Saturday, November 6, 2010

The Origins of Common Terms and Phrases (That Are Actually Really Weird)

     Language is one of my favorite things in the world but there are some things that we say today that honestly don't make any sense whatsoever. I decided to do some research and find the origins of some of the most absurd phrases and terms and now I shall share my knowledge with you.

1.     Dead as a doornail
When a doornail is used, both ends are flattened to clinch the wood , after this the nail was unusable and, therefore, dead.
William Shakespeare used the word in King Henry VI:
“Look on me well: I have eat no meat these five days; yet, come thou and thy five men, and if I do not leave you all as dead as a doornail, I pray God I may never eat grass more.”

2.            2.   Mad as a hatter
This one is my absolute favorite. Apparently mercury was used to make hats a long, long time ago and exposure to it can aggressiveness, mood swings, and anti-social behavior. And then, of course, the character in Alice in Wonderland known as the Mad Hatter was a reference to this peculiar saying. It’s quite ingenious, if you ask me. I love this because I can just imagine a bunch of hat makers walking around everywhere like zombies because of mercury poisoning. It makes me laugh.

1.           3.    Best thing since sliced bread
The origin is actually very literal. For a long time, people could only buy unsliced loaves and had to cut it themselves with a knife. Then somebody came up with the brilliant idea of a bread-slicer and the rest was history. Can you image having to cut your own bread? Parish the thought!

    4.      Right as rain
This expression has to do with the idea that rain falls down in a straight line and it compares this to correctness of judgment or something like that. That sounds like nonsense because I’ve definitely seen rain fall sideways before.

    5.       Mum’s the word
I personally love this saying, it makes me smile. You may think that “mum” is a reference to “mother” but it’s really a reference to the humming sound one makes with a closed mouth. So, in essence, “mum” is the only thing you’ll be saying about the thing that you were told to keep secret.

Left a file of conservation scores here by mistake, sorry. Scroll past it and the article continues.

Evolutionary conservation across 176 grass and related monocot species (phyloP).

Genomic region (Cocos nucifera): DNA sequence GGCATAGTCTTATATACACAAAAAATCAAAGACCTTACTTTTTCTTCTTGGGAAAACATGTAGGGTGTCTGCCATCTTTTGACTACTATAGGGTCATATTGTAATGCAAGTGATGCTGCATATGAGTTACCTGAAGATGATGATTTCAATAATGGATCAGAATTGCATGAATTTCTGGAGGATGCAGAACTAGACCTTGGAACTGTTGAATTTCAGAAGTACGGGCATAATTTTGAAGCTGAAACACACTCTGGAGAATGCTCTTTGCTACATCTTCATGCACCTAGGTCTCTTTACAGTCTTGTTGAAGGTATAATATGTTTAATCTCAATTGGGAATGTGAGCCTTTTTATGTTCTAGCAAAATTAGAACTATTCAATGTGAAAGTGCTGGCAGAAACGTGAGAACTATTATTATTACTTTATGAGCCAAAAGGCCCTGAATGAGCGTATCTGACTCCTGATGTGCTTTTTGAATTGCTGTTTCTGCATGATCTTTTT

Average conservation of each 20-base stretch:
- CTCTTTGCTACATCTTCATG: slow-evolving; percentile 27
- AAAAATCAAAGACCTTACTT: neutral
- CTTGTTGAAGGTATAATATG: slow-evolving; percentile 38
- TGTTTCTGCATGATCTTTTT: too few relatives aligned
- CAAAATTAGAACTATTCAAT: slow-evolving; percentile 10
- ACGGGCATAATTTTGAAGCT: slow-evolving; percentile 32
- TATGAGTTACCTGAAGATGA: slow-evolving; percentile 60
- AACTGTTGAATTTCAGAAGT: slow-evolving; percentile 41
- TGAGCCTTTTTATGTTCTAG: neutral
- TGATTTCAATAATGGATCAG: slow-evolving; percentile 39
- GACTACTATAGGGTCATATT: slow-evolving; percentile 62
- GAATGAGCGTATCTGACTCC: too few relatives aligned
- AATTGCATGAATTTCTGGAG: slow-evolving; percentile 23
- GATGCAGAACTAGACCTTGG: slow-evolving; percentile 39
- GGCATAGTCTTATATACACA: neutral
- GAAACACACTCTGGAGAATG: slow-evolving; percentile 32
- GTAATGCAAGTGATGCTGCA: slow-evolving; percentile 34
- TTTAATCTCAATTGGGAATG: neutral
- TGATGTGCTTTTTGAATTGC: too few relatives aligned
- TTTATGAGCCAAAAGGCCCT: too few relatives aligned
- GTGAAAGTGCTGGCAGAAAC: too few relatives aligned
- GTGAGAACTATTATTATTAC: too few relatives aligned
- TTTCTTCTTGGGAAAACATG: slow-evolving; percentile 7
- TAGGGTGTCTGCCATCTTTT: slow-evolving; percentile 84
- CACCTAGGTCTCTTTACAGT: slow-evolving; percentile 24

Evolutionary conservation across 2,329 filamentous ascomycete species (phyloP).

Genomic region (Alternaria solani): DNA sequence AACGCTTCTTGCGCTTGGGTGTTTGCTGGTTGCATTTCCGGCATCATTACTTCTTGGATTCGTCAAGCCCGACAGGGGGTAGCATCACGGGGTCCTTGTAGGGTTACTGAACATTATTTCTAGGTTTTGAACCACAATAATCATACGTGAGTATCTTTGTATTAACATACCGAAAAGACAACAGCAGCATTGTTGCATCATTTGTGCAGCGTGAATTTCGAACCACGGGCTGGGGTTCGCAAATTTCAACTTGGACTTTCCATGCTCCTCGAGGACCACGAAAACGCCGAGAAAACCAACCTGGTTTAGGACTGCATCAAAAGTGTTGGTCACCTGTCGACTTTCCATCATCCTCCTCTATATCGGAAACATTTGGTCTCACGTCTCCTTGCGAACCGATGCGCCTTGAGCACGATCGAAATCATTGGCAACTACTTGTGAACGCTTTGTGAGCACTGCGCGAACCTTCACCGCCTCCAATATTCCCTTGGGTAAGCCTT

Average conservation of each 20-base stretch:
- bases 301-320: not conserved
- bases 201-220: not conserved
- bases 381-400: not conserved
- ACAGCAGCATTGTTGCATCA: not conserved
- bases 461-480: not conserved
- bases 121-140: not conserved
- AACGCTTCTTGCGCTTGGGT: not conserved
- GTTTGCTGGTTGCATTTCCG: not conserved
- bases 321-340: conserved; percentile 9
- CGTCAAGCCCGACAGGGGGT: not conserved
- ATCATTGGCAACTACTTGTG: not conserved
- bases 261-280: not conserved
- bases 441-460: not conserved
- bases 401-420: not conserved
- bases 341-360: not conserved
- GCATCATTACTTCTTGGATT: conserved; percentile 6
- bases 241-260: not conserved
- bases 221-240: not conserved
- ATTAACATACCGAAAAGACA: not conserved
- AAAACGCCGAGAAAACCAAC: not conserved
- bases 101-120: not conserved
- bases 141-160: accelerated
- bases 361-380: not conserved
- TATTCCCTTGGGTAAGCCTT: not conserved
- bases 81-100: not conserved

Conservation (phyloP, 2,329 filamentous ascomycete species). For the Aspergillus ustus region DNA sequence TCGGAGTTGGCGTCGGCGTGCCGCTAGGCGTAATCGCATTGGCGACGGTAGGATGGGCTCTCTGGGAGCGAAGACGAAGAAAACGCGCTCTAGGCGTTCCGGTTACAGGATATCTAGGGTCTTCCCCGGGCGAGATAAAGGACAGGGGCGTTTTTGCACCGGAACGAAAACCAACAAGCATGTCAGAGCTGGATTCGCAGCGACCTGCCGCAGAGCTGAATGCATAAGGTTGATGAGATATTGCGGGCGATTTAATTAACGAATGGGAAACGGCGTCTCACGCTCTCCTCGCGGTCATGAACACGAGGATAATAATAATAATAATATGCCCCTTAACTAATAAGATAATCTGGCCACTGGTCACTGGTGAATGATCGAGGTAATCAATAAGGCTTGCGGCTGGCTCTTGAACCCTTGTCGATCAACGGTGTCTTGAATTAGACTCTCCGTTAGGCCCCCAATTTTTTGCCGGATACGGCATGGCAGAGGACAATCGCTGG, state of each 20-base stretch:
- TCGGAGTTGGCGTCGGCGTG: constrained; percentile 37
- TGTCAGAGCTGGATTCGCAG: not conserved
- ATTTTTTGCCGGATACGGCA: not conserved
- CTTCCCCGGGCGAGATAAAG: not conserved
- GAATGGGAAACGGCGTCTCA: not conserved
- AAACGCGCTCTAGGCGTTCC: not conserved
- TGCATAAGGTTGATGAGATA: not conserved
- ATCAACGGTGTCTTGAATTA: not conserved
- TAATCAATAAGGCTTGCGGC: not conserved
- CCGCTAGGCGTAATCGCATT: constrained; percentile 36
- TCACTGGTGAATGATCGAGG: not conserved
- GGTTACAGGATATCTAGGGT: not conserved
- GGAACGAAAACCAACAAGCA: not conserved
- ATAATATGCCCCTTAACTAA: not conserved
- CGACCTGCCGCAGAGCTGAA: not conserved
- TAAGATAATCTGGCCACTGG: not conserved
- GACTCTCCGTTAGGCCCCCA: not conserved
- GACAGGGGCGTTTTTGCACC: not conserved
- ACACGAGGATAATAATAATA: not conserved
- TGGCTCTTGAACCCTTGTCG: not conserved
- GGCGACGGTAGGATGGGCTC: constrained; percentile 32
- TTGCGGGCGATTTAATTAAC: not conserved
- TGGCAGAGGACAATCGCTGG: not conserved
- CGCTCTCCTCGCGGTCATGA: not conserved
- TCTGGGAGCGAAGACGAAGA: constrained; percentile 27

6.       Scott Free
Some people believe that this term is a reference to Dred Scott, an African American slave  who was made free by his owners, the Blow family. (what an awful last name by the way).
But another idea is it’s a reference to the word ‘scot’ which is a Scandinavian word for tax or payment. It came to the United Kingdom as a form of redistributive tax which was a form of municipal poor relief. Some people believe that to be “scott free” meant to not have to pay other people’s taxes. If that’s the case, I wish I could say that I was scott free.

     7. Upper Hand
One of the theories about the origin of this saying is the method that children use to select sides for impromptu baseball games. One team captain to grab the bat at the bottom, then the other captain takes hold above the first's hand and they progress hand over hand until the top is reached - the one who’s hand is on the top of the bat has the 'upper hand' and gets the first choice of player for their team.

8.   Break a Leg
It is said that this phrase came about because it is supposedly bad luck to wish good luck to an actor. Since actors can be very superstitious, it became good luck to wish an actor bad luck. Therefore, to wish someone bad luck will inevitably bring the actor good luck.   
However, another theory is that the term “break a leg” also means “make an effort.” Ex. “Do your best or break a leg trying.”

7.            9.  Fast Asleep
Today, the word “fast” commonly means quickly or speedy but it derived from the German word “fest” and means “not easily moved.” The word “fast” is used in the term “fast asleep” as it is used in, “the ship was fast aground.” This term was used in Macbeth:
“Since his majesty went into the field, I have seen her rise from her bed, throw her night-gown upon her, unlock her closet, take forth paper, fold it, write upon't, read it, afterwards seal it, and again return to bed; yet all this while in a most fast sleep.”
        10.  What The Dickens
This phrase has absolutely nothing to do with Charles Dickens. The word “dickens” is actually a a euphemistic word for the devil. It was used in the Merry Wives of Windsor.
“I cannot tell what the dickens his name is my husband had him of.”
             11. Close, but no cigar.
In the 20th century, cigars were commonly given out as a prize at carnivals. When someone played a game and lost, he would be told, “close, but no cigar.” There’s no concrete evidence for this but it makes a lot of sense. All I want to know is if there were other prizes for children or if they just handed out cigars to kids when they won a game. I guess I'll never know.

Which origin most surprised you? Are there any other terms or phrases that you'd like to know the origin of? I want to hear from you!